The activists are part of a group called ‘Just Stop Oil.’
- Anti-fossil fuel demonstrators dumped soup over Vincent van Gogh’s well-known 1888 painting “Sunflowers” at London’s National Gallery on Friday.
- Reports indicate that the pair of protesters threw the contents of two Heinz tomato soup tins over the painting and then glued their hands to the wall.
- The picture is thought to be worth an estimated $84.2 million and appears to be covered by a protective glass, which ketp the actual painting from being marred.
- According to the demonstrator’s website, the protests are part of two weeks of civil resistance by activists in response to the government’s inaction on both climate and the increasing cost of living.
- Just Stop Oil’s website identifies the protesters as Phoebe Plummer, 21, from London and Anna Holland, 20, from Newcastle.
WHAT THE PROTESTERS SAID:
- “Is art worth more than life? More than food? More than justice?” asked Plummer. “The cost of living crisis is driven by fossil fuels—everyday life has become unaffordable for millions of cold hungry families—they can’t even afford to heat a tin of soup. Meanwhile, crops are failing and people are dying in supercharged monsoons, massive wildfires and endless droughts caused by climate breakdown. We can’t afford new oil and gas, it’s going to take everything. We will look back and mourn all we have lost unless we act immediately.”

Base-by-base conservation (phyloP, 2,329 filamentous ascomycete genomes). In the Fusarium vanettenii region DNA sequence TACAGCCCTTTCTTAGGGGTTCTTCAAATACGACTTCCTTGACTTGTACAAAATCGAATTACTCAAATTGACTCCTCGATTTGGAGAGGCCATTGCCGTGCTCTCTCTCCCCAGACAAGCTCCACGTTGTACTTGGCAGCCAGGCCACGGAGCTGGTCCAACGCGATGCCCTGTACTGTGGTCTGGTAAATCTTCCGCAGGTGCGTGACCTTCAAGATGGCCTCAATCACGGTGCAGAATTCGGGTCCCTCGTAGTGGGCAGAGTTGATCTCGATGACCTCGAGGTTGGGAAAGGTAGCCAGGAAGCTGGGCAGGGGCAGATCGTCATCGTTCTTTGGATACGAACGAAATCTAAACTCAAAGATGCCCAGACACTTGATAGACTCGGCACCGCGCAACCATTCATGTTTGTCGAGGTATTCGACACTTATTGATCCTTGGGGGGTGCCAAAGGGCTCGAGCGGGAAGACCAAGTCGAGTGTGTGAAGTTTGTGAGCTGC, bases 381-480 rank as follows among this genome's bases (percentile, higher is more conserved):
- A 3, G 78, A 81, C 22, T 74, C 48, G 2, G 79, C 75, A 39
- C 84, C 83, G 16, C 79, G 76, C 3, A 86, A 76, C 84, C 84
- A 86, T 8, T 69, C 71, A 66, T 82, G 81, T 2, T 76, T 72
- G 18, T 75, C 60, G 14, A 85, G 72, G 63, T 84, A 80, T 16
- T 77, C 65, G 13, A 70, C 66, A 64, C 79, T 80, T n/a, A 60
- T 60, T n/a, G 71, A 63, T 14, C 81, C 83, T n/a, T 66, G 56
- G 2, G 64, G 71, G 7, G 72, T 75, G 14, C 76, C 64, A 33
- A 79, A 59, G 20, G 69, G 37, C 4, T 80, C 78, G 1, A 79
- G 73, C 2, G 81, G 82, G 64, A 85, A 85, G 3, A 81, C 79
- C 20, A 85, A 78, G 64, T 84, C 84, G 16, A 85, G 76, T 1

- Holland also weighed in, saying that “UK families will be forced to choose between heating or eating this winter, as fossil fuel companies reap record profits. But the cost of oil and gas isn’t limited to our bills. Somalia is now facing an apocalyptic famine, caused by drought and fuelled by the climate crisis. Millions are being forced to move and tens of thousands face starvation. This is the future we choose for ourselves if we push for new oil and gas.”
- Other protests against Big Oil have been taking place in the UK, including activists blocking The Mall outside Buckingham Palace just days ago.
- The heartfelt demonstrations, however, could be problematic according to Greenpeace founder Patrick Moore who said that his organization is now being used by the political left for money and power.
- As American Faith previously reported, Moore said in the email that the group is focused on public persona and storylines that will cause guilt and fear for the purpose of garnering monetary support.
- The former Greenpeace leader said that while it typically happens in secret, political operatives from the U.N., World Economic Forum, and other groups have gained major influence over his former group.